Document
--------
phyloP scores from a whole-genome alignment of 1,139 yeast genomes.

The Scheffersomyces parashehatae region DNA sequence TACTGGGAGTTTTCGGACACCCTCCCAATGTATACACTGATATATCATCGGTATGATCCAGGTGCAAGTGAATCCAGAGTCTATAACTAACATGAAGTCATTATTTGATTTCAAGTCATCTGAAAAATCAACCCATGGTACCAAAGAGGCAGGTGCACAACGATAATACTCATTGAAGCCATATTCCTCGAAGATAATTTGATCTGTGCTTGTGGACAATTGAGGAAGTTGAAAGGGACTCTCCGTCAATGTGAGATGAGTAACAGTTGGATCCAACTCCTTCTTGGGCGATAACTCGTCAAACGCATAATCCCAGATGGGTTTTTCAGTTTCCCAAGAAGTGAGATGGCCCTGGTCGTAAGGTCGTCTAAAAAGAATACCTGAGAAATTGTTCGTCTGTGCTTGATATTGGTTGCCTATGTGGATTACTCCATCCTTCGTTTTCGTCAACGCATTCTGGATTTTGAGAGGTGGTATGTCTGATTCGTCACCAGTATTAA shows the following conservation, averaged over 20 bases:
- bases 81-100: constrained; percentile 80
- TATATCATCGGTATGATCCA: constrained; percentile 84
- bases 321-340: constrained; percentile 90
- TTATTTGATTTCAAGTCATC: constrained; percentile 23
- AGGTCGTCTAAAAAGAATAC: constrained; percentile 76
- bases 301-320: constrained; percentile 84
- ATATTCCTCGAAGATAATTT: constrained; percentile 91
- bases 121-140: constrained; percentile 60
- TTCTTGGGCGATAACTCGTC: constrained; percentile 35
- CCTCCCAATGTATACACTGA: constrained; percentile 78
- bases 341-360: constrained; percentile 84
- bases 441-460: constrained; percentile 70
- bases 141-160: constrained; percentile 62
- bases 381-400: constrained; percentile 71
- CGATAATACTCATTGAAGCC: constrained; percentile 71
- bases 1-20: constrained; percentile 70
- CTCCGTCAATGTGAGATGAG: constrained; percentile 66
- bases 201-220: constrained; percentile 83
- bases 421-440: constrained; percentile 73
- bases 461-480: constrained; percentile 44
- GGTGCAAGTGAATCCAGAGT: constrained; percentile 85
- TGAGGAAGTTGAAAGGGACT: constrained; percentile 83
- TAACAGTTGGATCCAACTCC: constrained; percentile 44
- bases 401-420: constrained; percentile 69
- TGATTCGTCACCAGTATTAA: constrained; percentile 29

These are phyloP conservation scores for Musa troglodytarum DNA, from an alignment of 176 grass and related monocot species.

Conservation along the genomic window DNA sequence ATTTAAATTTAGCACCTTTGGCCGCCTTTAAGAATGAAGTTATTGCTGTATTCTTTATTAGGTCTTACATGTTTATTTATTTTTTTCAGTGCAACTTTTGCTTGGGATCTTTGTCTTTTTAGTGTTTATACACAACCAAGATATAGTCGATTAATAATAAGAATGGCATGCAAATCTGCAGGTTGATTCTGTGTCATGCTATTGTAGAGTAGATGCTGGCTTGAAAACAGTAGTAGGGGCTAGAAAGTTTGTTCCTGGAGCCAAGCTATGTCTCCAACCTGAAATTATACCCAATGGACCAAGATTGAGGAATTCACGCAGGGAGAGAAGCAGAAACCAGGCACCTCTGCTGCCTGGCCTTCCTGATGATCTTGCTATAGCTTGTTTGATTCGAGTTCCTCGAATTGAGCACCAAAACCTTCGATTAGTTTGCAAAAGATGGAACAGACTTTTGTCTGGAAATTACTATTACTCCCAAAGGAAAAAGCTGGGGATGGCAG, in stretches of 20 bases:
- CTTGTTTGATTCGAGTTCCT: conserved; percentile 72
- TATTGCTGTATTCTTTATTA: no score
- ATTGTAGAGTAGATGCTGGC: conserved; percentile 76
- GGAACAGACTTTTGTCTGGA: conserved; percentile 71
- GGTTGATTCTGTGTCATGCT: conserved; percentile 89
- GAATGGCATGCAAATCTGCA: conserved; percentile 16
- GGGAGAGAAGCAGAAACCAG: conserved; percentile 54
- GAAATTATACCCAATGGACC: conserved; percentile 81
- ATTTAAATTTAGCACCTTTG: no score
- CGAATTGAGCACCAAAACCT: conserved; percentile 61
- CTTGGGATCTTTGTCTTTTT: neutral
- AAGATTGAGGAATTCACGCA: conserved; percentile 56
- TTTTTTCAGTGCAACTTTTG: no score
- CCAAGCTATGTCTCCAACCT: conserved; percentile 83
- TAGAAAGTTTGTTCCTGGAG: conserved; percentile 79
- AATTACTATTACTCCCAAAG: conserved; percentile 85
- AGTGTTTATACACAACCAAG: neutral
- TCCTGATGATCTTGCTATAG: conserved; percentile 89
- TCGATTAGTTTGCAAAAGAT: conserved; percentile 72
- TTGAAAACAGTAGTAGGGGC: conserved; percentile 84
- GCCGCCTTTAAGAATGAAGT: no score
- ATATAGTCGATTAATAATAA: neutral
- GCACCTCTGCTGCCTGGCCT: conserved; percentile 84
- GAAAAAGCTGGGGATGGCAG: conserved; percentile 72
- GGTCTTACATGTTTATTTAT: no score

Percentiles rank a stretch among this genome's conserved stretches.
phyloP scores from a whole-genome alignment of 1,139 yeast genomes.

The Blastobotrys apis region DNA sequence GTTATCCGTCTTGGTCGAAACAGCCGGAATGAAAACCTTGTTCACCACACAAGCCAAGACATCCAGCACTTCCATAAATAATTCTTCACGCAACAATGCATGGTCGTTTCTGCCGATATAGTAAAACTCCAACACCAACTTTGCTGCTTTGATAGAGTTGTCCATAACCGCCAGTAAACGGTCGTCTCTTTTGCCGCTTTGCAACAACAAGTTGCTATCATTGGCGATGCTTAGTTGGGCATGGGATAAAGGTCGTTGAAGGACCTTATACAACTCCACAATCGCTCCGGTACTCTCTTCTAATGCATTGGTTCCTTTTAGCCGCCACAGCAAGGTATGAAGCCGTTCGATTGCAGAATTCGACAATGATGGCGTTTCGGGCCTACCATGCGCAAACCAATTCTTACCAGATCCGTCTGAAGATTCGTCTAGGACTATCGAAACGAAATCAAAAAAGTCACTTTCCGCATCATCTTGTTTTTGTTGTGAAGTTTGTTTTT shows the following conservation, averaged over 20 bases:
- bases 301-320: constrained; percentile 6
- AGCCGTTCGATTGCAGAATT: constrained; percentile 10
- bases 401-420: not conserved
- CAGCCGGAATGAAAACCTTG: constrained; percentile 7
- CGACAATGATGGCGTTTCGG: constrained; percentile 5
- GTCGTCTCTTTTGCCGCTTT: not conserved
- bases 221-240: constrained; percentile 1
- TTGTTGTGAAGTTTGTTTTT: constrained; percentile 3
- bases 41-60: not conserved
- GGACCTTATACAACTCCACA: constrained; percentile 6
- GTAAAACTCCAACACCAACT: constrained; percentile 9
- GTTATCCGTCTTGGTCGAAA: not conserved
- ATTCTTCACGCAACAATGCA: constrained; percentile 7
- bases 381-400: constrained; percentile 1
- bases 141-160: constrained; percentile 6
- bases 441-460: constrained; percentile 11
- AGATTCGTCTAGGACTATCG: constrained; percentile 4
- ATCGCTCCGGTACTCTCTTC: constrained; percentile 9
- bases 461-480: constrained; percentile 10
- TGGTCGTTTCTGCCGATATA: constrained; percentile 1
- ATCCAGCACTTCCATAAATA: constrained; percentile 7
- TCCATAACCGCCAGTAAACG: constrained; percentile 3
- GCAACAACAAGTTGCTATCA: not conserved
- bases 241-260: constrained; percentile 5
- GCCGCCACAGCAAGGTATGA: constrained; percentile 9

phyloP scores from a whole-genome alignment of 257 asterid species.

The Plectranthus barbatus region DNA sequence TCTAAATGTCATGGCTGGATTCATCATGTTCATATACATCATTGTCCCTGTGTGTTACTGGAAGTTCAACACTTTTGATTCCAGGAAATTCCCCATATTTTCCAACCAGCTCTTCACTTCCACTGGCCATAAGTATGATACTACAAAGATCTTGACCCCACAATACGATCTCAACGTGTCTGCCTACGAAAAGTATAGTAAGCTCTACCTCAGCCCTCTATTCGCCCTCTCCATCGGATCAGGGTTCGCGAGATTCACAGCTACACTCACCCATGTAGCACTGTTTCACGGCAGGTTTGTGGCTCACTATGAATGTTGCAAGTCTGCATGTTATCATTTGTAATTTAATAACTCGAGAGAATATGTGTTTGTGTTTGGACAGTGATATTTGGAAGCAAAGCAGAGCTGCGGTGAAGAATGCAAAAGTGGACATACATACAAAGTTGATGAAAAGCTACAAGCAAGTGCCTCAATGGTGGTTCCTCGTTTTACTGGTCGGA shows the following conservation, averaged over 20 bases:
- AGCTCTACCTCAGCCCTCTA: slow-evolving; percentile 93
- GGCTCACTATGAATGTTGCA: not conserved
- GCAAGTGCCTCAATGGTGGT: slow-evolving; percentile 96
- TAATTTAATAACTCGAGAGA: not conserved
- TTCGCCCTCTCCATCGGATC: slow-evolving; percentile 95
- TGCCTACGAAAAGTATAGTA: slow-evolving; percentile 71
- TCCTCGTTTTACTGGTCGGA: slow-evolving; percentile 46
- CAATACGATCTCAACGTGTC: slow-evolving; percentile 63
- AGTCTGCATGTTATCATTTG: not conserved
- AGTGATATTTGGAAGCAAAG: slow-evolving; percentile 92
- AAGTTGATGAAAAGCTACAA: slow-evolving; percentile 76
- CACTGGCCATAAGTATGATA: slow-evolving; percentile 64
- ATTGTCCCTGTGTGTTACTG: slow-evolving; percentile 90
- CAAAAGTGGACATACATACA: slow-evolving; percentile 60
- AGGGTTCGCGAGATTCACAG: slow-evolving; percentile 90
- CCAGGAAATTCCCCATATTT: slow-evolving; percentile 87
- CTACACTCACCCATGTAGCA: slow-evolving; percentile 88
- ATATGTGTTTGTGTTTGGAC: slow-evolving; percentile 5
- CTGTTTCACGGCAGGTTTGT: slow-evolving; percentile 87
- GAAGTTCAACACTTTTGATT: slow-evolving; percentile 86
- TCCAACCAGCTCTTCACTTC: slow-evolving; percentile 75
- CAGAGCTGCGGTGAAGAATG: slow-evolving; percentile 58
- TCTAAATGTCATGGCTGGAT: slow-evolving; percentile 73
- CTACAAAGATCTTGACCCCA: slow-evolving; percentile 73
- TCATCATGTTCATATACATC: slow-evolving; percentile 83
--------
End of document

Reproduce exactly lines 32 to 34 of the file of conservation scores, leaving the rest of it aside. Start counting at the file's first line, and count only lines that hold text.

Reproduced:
- ATTGTAGAGTAGATGCTGGC: conserved; percentile 76
- GGAACAGACTTTTGTCTGGA: conserved; percentile 71
- GGTTGATTCTGTGTCATGCT: conserved; percentile 89